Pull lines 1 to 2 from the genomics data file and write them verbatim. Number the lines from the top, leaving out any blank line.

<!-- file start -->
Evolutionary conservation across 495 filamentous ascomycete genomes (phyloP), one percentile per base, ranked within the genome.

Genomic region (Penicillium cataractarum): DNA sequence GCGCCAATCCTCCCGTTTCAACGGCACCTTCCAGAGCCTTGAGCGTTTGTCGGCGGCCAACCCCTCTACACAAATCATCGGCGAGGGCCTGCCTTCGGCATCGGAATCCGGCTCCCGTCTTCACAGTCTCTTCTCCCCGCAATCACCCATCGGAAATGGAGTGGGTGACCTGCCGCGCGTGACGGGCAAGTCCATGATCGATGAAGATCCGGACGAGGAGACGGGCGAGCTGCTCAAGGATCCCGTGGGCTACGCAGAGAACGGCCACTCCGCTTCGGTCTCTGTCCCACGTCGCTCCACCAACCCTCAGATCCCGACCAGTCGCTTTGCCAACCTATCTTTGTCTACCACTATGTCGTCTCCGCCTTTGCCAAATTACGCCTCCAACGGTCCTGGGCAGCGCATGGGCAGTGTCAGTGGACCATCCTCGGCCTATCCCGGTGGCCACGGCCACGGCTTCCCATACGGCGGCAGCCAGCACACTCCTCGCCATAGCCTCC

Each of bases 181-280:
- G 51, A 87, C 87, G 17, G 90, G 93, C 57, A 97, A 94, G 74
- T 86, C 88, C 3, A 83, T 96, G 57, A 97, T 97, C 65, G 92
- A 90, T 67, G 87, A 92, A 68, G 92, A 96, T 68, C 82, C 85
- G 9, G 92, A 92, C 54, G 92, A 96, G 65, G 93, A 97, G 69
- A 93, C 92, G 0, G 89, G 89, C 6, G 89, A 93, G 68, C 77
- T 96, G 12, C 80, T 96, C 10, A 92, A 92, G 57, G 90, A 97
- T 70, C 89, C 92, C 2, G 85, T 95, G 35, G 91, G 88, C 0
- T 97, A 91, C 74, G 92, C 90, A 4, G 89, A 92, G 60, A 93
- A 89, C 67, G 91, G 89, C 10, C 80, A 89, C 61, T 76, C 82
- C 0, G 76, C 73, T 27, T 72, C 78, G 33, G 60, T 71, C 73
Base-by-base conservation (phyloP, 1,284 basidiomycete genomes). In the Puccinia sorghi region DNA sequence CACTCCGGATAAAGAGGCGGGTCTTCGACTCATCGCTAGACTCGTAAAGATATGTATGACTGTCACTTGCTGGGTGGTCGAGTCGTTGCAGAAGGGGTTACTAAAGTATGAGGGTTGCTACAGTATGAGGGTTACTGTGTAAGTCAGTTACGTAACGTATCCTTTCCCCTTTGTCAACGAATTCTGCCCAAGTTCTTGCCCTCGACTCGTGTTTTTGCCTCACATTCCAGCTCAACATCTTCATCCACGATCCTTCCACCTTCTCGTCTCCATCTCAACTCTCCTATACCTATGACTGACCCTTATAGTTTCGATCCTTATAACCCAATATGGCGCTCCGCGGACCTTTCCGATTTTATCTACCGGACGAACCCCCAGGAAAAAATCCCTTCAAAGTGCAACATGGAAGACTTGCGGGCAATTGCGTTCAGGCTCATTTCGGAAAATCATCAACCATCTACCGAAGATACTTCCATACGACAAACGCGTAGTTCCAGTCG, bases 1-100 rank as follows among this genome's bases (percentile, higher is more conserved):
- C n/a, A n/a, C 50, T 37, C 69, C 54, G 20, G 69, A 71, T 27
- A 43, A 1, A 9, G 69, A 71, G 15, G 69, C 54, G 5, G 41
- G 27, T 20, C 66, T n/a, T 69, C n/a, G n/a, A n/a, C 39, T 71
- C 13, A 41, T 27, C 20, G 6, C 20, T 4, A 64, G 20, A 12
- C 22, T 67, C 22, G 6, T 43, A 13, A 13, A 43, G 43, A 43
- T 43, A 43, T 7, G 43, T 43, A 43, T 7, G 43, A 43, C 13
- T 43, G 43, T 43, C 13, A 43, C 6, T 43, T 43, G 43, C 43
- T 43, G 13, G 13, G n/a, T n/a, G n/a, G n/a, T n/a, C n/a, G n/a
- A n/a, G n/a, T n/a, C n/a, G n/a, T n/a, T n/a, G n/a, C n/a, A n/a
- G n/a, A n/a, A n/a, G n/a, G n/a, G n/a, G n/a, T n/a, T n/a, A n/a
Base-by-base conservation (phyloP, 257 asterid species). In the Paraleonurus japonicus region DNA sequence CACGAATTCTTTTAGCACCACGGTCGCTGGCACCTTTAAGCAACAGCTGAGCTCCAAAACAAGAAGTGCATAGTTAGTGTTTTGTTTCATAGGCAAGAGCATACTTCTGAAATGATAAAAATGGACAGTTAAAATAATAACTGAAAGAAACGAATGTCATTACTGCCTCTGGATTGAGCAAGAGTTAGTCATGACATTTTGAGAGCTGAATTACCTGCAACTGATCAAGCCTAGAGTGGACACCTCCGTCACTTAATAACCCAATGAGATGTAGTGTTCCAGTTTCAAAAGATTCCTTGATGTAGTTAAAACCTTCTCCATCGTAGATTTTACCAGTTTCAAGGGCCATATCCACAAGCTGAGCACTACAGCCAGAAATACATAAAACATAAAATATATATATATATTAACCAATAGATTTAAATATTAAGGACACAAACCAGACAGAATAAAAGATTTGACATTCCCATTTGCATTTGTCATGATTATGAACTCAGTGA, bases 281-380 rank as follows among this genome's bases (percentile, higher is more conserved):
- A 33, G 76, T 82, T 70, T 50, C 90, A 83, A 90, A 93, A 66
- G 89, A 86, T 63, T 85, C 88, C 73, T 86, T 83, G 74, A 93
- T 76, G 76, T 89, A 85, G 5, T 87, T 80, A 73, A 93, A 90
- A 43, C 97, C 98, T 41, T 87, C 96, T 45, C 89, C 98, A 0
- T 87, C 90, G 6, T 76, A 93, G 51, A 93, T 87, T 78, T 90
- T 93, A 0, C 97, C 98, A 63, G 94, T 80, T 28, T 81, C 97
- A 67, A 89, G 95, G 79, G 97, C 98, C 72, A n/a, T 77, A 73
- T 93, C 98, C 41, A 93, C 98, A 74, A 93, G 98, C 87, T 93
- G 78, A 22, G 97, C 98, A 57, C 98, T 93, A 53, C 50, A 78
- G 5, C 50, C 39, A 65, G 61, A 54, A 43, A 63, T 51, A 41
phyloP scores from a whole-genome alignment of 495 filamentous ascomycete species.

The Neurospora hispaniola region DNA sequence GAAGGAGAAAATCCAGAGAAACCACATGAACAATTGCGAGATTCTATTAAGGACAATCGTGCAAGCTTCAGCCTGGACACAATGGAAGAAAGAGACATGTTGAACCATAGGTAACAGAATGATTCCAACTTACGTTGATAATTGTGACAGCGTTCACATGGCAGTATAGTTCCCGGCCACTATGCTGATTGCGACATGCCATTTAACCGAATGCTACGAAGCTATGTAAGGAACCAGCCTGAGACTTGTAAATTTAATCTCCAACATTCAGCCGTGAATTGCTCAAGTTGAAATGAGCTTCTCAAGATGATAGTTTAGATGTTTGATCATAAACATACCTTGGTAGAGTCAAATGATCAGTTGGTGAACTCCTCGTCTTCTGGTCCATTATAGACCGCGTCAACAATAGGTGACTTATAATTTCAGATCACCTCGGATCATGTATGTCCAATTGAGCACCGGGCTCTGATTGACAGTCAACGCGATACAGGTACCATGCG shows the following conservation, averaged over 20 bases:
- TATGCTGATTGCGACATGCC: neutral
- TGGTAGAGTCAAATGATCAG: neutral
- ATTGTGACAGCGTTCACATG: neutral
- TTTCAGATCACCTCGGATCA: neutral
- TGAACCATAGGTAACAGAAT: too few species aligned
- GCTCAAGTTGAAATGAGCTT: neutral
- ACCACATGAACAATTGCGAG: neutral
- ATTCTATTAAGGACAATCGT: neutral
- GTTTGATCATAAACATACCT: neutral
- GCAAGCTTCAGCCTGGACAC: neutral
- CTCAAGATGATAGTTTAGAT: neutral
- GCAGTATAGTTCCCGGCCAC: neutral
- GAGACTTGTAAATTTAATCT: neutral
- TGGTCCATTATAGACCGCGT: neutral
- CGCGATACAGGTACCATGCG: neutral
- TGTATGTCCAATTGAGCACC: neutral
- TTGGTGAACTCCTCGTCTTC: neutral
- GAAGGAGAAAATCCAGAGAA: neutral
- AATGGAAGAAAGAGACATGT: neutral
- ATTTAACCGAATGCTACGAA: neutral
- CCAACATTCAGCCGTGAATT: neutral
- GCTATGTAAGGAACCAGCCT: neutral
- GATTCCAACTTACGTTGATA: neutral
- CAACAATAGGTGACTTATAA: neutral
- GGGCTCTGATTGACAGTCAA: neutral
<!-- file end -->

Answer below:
Evolutionary conservation across 495 filamentous ascomycete genomes (phyloP), one percentile per base, ranked within the genome.

Genomic region (Penicillium cataractarum): DNA sequence GCGCCAATCCTCCCGTTTCAACGGCACCTTCCAGAGCCTTGAGCGTTTGTCGGCGGCCAACCCCTCTACACAAATCATCGGCGAGGGCCTGCCTTCGGCATCGGAATCCGGCTCCCGTCTTCACAGTCTCTTCTCCCCGCAATCACCCATCGGAAATGGAGTGGGTGACCTGCCGCGCGTGACGGGCAAGTCCATGATCGATGAAGATCCGGACGAGGAGACGGGCGAGCTGCTCAAGGATCCCGTGGGCTACGCAGAGAACGGCCACTCCGCTTCGGTCTCTGTCCCACGTCGCTCCACCAACCCTCAGATCCCGACCAGTCGCTTTGCCAACCTATCTTTGTCTACCACTATGTCGTCTCCGCCTTTGCCAAATTACGCCTCCAACGGTCCTGGGCAGCGCATGGGCAGTGTCAGTGGACCATCCTCGGCCTATCCCGGTGGCCACGGCCACGGCTTCCCATACGGCGGCAGCCAGCACACTCCTCGCCATAGCCTCC